The Benefits of Meditation

Several scientific studies have been conducted to demonstrate the numerous health benefits of meditation. Various meditation techniques have been examined, each with distinct effects on different aspects: morphophysiological (such as the impact on brain structure), mental (including memory improvement), and behavioral (such as enhanced sociability). 

Beneath, we provide an overview of the benefits observed across different meditation techniques, as documented in numerous scientific online journals.

Thus, meditation:

1. Increases positive emotions and improves mood
2. Strengthens the immune system
3. Reduces the sensation of pain
4. Reduces inflammations in the body
5. It makes us more sociable
6. Improves concentration
7. Improves memory
8. Increases the sense of compassion
9. Increases empathy
10. It makes us more flexible during the difficult periods
11. Reduces stress
12. Reduces depression
13. Lowers blood pressure
14. Increases our perceptive ability
15. Regarding the structure of the brain:
– increases the thickness of the cerebral cortex, mainly in the areas related to attention and introspection,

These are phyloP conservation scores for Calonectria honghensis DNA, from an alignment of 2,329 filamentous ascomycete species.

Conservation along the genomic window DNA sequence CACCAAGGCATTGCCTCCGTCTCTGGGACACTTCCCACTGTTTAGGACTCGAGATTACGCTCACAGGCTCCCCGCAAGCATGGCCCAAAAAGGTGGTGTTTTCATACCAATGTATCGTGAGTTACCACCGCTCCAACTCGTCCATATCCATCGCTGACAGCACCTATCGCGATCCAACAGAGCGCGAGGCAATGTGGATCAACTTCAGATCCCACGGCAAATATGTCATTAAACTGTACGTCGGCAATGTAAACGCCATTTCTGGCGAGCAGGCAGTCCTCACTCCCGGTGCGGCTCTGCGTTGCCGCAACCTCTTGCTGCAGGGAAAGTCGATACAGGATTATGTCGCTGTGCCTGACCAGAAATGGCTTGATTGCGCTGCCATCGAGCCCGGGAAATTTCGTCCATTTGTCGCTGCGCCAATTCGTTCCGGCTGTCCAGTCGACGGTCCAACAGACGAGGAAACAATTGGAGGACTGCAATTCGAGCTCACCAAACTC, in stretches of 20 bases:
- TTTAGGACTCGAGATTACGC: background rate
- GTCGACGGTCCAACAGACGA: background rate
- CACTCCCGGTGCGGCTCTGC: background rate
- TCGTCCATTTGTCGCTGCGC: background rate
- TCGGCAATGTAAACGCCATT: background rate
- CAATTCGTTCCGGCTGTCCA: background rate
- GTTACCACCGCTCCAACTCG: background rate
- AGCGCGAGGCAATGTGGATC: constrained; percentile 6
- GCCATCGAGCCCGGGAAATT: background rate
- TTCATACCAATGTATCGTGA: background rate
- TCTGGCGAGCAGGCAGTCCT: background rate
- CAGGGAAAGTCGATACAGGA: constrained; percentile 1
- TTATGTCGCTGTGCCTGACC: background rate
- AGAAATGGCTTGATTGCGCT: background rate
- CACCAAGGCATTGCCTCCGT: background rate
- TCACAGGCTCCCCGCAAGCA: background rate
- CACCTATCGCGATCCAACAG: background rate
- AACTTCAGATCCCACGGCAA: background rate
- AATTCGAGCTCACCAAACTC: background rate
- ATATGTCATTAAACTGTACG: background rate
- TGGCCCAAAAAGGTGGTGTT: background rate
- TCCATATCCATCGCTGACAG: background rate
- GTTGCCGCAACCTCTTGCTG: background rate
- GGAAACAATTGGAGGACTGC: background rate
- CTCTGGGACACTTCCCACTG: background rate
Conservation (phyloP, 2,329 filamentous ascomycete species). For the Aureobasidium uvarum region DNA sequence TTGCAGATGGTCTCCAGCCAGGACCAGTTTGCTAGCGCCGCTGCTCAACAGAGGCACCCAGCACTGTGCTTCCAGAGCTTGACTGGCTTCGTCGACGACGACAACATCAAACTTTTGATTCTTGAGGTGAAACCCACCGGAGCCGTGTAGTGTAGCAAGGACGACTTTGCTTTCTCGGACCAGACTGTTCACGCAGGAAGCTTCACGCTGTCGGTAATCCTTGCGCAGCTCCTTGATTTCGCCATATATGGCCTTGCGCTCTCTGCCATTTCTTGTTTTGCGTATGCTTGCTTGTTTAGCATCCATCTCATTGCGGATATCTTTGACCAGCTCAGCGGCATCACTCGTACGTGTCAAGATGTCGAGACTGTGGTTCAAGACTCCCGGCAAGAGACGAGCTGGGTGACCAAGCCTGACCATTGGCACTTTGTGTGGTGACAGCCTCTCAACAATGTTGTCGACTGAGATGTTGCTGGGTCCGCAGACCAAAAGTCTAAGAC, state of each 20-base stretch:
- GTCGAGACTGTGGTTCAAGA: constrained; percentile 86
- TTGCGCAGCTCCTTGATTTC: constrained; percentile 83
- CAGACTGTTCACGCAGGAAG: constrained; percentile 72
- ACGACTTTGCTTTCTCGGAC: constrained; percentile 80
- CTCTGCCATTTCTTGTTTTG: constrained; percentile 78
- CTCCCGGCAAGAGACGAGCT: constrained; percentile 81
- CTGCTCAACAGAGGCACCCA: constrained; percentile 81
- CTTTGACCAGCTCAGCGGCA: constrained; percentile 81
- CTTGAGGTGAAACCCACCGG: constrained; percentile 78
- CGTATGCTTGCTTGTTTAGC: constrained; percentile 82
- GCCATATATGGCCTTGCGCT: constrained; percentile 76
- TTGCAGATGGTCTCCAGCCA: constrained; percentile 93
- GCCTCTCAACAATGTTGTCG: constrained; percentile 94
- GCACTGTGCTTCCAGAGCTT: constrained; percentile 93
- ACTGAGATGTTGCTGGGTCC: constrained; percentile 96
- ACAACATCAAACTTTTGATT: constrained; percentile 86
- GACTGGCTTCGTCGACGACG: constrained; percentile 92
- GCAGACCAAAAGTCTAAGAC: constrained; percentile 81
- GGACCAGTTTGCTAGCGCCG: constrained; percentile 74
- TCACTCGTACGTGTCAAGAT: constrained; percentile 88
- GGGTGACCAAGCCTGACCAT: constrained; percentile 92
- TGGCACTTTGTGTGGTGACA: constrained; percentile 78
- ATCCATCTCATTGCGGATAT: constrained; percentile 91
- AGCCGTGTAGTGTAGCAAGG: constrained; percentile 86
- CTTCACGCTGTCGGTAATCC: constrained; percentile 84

– increases gray matter in areas related to memory (hippocampus) and thinking (frontal lobe),
– increases brain volume in areas related to emotion management, positive emotions, and self-control,
– reduces the size of the amygdala, which is composed of small groups of neurons responsible for fear and anxiety reactions.

Through meditation, what may initially sound theoretical becomes clear. When you observe how the mind works -how thoughts arise and fade away- you transcend identification with the mind and become its observer. Being the observer means that you are not affected by the thoughts and do not become entangled in their chain-like development (one thought leads to another, and so on).

The benefit of this process is that the body does not react to the thoughts generated by the mind as when you are identified with it. By disidentifying from the mind, you can avoid unconscious, automatic, and exaggerated emotional reactions and the somatizations they often cause. In this way, emotional stability can be achieved. That is why 
several mental health experts recommend meditation as a valuable tool in dealing with anxiety and depression.

Nikos Batras